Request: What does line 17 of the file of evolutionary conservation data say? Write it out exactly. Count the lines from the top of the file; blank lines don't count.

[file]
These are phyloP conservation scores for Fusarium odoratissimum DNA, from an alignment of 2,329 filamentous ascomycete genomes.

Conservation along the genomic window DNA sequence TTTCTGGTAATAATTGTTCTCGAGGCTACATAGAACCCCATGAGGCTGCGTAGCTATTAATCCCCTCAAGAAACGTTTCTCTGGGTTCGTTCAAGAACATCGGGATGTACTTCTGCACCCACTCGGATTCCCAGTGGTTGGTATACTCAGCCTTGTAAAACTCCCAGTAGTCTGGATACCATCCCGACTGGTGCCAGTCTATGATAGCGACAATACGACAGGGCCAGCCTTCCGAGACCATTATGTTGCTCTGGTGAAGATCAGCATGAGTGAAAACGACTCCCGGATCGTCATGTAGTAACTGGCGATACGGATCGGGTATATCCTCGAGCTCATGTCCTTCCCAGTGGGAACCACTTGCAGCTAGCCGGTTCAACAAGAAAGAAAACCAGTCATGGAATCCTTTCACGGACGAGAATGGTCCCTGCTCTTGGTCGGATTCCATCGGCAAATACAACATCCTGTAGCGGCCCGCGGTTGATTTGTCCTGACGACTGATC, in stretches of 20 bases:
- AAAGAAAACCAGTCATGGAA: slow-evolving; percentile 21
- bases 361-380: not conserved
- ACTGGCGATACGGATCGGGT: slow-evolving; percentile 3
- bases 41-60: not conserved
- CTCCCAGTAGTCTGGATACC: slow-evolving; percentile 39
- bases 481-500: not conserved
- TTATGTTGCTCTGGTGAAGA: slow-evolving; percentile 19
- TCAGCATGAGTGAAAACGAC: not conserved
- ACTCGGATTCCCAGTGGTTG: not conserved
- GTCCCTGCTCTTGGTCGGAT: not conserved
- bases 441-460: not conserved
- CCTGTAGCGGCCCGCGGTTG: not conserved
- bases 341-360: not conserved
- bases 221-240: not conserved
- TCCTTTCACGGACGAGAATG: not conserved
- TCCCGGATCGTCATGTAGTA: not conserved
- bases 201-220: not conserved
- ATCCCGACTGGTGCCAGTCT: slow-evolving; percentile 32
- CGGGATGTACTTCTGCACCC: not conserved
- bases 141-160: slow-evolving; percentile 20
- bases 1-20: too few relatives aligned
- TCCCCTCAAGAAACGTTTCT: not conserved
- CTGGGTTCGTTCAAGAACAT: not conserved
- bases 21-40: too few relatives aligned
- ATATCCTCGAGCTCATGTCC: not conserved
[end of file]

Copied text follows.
- TCCTTTCACGGACGAGAATG: not conserved